The daughter of a tonkatsu shop finds herself with an overabundance of suitors in Heinosuke Gosho’s generally cheerful yet occasionally dark melodrama Song of the Flower Basket (花籠の歌, Hanakago no Uta). Adapted from a novel by Fumitaka Iwasaki and scripted by Kogo Noda, the film finds its heroine caught at a moment of social change as she battles her snooty aunt for the right to decide her romantic future while her impoverished student boyfriend does something much the same in defying his family’s attempts to micromanage his life dreaming of the bright lights of Ginza.
Yoko (Kinuyo Tanaka) is the “kanban musume” of her father Keizo’s (Reikichi Kawamura) pork cutlet restaurant, attracting customers with her charm and beauty while the Chinese chef her father brought back with him from Shanghai, Lee (Shin Tokudaiji), is the culinary star. Lee is secretly in love with Yoko whom he continues to refer to largely as “the young lady” and has long been writing an ode in her honour. Yoko meanwhile is in love with a penniless student, Ono (Shuji Sano), who at the beginning of the film has just returned home after visiting his family whom he has alienated by declaring that he doesn’t want to work in an office in the country while refusing an offer to marry into another family as an adopted son-in-law. The reason for this is less his pride than his desire to stay in Tokyo amid the bright lights of Ginza, sighing as he looks out into the neon-lit night gazing at adverts for Club Hamigaki toothpaste and Meiji Chocolate. The second reason may also be that he’s fallen for Yoko but given his precarious financial situation and lack of prospects does not quite dare to imagine a future with her.
He must however be serious as we later learn he’s given up going to hostess bars with his friends, a bar girl greeting him in the restaurant evidently not having seen him in ages asking where he’s been much to Yoko’s embarrassment. The encounter places a seed of doubt in her mind in a minor role reversal as she begins to resent Ono’s past irrationally annoyed by the idea he has dated other women. Meanwhile, at the memorial event marking 11 years since her mother passed away while working as a steward on a boat in Singapore, Yoko’s snooty aunt tries to set her up with an arranged marriage to an Osakan doctor who may or may not marry depending on the “negotiations” but has also been promised his own clinic by his wealthy parents if the marriage is confirmed. Okamoto (Toshiaki Konoe) has visited the restaurant to get a better look at Yoko making him the third suitor to encircle her even though the chief concern of the family is that Yoko is almost 24 and therefore ageing out of top tier matches.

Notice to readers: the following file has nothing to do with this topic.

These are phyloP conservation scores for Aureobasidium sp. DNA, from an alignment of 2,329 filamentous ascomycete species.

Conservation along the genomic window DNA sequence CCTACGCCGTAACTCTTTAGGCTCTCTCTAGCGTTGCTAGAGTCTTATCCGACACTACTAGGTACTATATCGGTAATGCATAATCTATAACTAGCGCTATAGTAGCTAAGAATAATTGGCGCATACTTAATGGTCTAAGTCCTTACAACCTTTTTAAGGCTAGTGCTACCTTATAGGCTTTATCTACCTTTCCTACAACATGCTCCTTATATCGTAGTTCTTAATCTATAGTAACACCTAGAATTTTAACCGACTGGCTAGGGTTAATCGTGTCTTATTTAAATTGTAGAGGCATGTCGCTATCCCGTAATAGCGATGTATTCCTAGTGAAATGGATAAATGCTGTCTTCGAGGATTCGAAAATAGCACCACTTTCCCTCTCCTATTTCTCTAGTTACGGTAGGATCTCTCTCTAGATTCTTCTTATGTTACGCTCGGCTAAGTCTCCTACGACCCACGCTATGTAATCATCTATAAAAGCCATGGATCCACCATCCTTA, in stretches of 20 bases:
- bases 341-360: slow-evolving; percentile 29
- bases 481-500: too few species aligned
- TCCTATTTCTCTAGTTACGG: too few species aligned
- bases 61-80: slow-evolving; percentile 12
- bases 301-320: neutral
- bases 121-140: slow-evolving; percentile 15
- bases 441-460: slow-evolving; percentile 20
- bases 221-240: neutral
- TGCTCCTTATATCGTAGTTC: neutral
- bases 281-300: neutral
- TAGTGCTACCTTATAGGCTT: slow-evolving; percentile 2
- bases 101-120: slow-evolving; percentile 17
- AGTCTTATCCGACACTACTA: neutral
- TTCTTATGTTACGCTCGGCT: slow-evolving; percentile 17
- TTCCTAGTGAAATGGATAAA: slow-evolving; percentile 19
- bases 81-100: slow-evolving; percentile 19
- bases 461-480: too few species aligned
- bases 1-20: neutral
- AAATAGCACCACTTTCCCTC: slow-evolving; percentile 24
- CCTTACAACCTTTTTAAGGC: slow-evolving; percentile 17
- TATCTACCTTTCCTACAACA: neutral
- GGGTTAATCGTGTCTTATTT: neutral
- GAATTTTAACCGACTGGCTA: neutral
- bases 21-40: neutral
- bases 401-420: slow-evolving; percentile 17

To his credit, Yoko’s father is fully in her corner trying to stand up to the domineering aunt who is definitely overreaching in trying to micromanage the romantic lives of her nieces in the absence of her sister. He determines to find out if Yoko has her eye on someone already to get the aunt off their backs, but the situation develops in an unexpected direction when Lee mistakenly assumes that she likes him back. Too shy to say himself, he advises Keizo to ask frequent customer and best friend of Ono, Hotta (Chishu Ryu), who is on track to become a Buddhist priest and take over the family temple, only Hotta obviously tells him, correctly, that Yoko is in love with Ono having completely forgotten that Lee had once confessed his feelings to him.
The film does its best to present a more positive vision an internationalist Japan even in 1937 despite the Aunt’s obvious disapproval of the family’s wandering past and is largely sympathetic of the lovelorn Lee yet implies that a romance between he and Yoko is so unthinkable that no one really considered the possibility that he may be in love with her himself even though it is incredibly obvious given his ongoing attempts to write a love song while he’s even torn out a picture of Yoko which appeared in a magazine and hung it on his wall. Yoko is oblivious to his feelings, believing that he is in love with their waitress, Oteru (Yaeko Izumo), who is indeed in love with him, and perhaps doesn’t appreciate the effect moving Ono in as a trainee chef will have on him both professionally and emotionally. The message that is emerges accidentally or otherwise is that Lee’s place at the cafe is insecure despite his skill being a large part of its success as he falls into a deep depression and eventually decides it’s too painful for him to stay.
The revelations surrounding Lee further destabilise Yoko’s confidence in her choice of Ono whom she constantly doubts even suspecting he may have committed a violent crime when carted off by the police after newspaper reports stating the bar hostess he introduced her to earlier has been murdered in her apartment. Perhaps it’s normal enough to be uncertain if you’ve made the right choice in the early days of a marriage, but believing your spouse capable of murder is a significant stumbling block as is her final admission that she doesn’t really trust him and isn’t ready to accept his past with other women in a further reversal of their roles given he has now married into her family and taken her name. Nevertheless, the crisis seems to be repaired by her father’s simple act of ordering a round of beers making clear that he plans to celebrate and obviously still has confidence in Ono while preparing to adapt their restaurant to their new circumstances by branching out into sukiyaki. Expressing some of the anxieties of the 1930s from the precarious economy and uncertainty of the future to changing social mores as young people reject the traditional to craft their own romantic futures, Song of the Flower Basket nevertheless ends on a note of melancholy in the wandering Lee’s ode to loneliness and heartbreak under the neon lights of Ginza.